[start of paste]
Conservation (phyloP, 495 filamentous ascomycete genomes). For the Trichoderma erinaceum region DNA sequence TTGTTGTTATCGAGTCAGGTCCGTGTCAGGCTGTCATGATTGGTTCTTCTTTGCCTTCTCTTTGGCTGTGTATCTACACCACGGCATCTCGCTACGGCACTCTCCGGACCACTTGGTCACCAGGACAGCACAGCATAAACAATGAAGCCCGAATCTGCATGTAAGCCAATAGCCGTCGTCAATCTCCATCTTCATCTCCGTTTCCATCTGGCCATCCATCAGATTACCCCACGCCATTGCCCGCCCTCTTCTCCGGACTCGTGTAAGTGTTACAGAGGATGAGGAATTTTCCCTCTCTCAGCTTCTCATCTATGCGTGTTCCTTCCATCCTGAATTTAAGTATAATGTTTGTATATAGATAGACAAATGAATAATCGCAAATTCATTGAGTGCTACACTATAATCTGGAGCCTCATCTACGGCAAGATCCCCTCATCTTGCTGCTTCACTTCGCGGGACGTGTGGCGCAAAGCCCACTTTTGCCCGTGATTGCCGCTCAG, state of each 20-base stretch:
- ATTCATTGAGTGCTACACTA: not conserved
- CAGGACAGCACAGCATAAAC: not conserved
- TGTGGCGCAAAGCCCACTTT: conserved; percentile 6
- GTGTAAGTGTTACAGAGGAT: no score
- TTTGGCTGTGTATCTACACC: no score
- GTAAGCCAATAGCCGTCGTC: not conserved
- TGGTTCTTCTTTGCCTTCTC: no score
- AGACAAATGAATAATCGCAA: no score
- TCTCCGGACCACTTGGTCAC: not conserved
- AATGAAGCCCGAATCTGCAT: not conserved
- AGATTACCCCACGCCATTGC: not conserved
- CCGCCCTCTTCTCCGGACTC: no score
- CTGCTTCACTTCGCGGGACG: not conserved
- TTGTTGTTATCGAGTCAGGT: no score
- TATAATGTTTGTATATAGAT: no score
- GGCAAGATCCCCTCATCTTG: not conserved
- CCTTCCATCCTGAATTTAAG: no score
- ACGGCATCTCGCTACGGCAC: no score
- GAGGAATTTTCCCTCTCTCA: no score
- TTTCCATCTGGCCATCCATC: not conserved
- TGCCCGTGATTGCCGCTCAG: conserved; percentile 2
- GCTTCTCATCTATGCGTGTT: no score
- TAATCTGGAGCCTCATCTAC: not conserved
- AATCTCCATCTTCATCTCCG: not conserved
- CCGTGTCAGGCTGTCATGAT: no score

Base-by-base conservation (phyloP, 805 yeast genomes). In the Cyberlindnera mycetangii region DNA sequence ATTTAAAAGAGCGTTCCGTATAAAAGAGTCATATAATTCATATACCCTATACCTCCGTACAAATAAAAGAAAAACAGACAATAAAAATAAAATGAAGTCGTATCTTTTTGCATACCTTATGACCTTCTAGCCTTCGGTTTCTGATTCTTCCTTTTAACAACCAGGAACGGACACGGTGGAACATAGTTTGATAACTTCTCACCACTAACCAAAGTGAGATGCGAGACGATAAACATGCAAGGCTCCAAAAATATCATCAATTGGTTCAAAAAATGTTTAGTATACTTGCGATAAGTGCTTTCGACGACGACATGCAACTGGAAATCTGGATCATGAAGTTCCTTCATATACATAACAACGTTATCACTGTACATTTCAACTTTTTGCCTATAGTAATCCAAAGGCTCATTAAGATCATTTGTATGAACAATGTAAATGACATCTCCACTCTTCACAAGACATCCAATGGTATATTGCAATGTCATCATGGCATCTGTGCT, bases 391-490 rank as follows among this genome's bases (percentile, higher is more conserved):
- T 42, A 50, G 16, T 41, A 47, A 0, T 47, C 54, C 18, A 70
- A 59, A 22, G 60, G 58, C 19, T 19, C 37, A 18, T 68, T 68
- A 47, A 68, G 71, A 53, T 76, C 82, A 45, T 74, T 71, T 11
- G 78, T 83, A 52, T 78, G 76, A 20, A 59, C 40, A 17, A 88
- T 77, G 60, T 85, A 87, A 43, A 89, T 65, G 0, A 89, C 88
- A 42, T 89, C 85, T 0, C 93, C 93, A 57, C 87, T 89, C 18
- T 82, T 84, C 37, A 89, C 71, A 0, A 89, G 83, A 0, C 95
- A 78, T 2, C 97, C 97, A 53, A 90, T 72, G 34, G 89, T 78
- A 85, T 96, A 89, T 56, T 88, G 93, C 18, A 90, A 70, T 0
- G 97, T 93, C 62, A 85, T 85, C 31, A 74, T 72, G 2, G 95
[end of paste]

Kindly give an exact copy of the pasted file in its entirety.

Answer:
Conservation (phyloP, 495 filamentous ascomycete genomes). For the Trichoderma erinaceum region DNA sequence TTGTTGTTATCGAGTCAGGTCCGTGTCAGGCTGTCATGATTGGTTCTTCTTTGCCTTCTCTTTGGCTGTGTATCTACACCACGGCATCTCGCTACGGCACTCTCCGGACCACTTGGTCACCAGGACAGCACAGCATAAACAATGAAGCCCGAATCTGCATGTAAGCCAATAGCCGTCGTCAATCTCCATCTTCATCTCCGTTTCCATCTGGCCATCCATCAGATTACCCCACGCCATTGCCCGCCCTCTTCTCCGGACTCGTGTAAGTGTTACAGAGGATGAGGAATTTTCCCTCTCTCAGCTTCTCATCTATGCGTGTTCCTTCCATCCTGAATTTAAGTATAATGTTTGTATATAGATAGACAAATGAATAATCGCAAATTCATTGAGTGCTACACTATAATCTGGAGCCTCATCTACGGCAAGATCCCCTCATCTTGCTGCTTCACTTCGCGGGACGTGTGGCGCAAAGCCCACTTTTGCCCGTGATTGCCGCTCAG, state of each 20-base stretch:
- ATTCATTGAGTGCTACACTA: not conserved
- CAGGACAGCACAGCATAAAC: not conserved
- TGTGGCGCAAAGCCCACTTT: conserved; percentile 6
- GTGTAAGTGTTACAGAGGAT: no score
- TTTGGCTGTGTATCTACACC: no score
- GTAAGCCAATAGCCGTCGTC: not conserved
- TGGTTCTTCTTTGCCTTCTC: no score
- AGACAAATGAATAATCGCAA: no score
- TCTCCGGACCACTTGGTCAC: not conserved
- AATGAAGCCCGAATCTGCAT: not conserved
- AGATTACCCCACGCCATTGC: not conserved
- CCGCCCTCTTCTCCGGACTC: no score
- CTGCTTCACTTCGCGGGACG: not conserved
- TTGTTGTTATCGAGTCAGGT: no score
- TATAATGTTTGTATATAGAT: no score
- GGCAAGATCCCCTCATCTTG: not conserved
- CCTTCCATCCTGAATTTAAG: no score
- ACGGCATCTCGCTACGGCAC: no score
- GAGGAATTTTCCCTCTCTCA: no score
- TTTCCATCTGGCCATCCATC: not conserved
- TGCCCGTGATTGCCGCTCAG: conserved; percentile 2
- GCTTCTCATCTATGCGTGTT: no score
- TAATCTGGAGCCTCATCTAC: not conserved
- AATCTCCATCTTCATCTCCG: not conserved
- CCGTGTCAGGCTGTCATGAT: no score

Base-by-base conservation (phyloP, 805 yeast genomes). In the Cyberlindnera mycetangii region DNA sequence ATTTAAAAGAGCGTTCCGTATAAAAGAGTCATATAATTCATATACCCTATACCTCCGTACAAATAAAAGAAAAACAGACAATAAAAATAAAATGAAGTCGTATCTTTTTGCATACCTTATGACCTTCTAGCCTTCGGTTTCTGATTCTTCCTTTTAACAACCAGGAACGGACACGGTGGAACATAGTTTGATAACTTCTCACCACTAACCAAAGTGAGATGCGAGACGATAAACATGCAAGGCTCCAAAAATATCATCAATTGGTTCAAAAAATGTTTAGTATACTTGCGATAAGTGCTTTCGACGACGACATGCAACTGGAAATCTGGATCATGAAGTTCCTTCATATACATAACAACGTTATCACTGTACATTTCAACTTTTTGCCTATAGTAATCCAAAGGCTCATTAAGATCATTTGTATGAACAATGTAAATGACATCTCCACTCTTCACAAGACATCCAATGGTATATTGCAATGTCATCATGGCATCTGTGCT, bases 391-490 rank as follows among this genome's bases (percentile, higher is more conserved):
- T 42, A 50, G 16, T 41, A 47, A 0, T 47, C 54, C 18, A 70
- A 59, A 22, G 60, G 58, C 19, T 19, C 37, A 18, T 68, T 68
- A 47, A 68, G 71, A 53, T 76, C 82, A 45, T 74, T 71, T 11
- G 78, T 83, A 52, T 78, G 76, A 20, A 59, C 40, A 17, A 88
- T 77, G 60, T 85, A 87, A 43, A 89, T 65, G 0, A 89, C 88
- A 42, T 89, C 85, T 0, C 93, C 93, A 57, C 87, T 89, C 18
- T 82, T 84, C 37, A 89, C 71, A 0, A 89, G 83, A 0, C 95
- A 78, T 2, C 97, C 97, A 53, A 90, T 72, G 34, G 89, T 78
- A 85, T 96, A 89, T 56, T 88, G 93, C 18, A 90, A 70, T 0
- G 97, T 93, C 62, A 85, T 85, C 31, A 74, T 72, G 2, G 95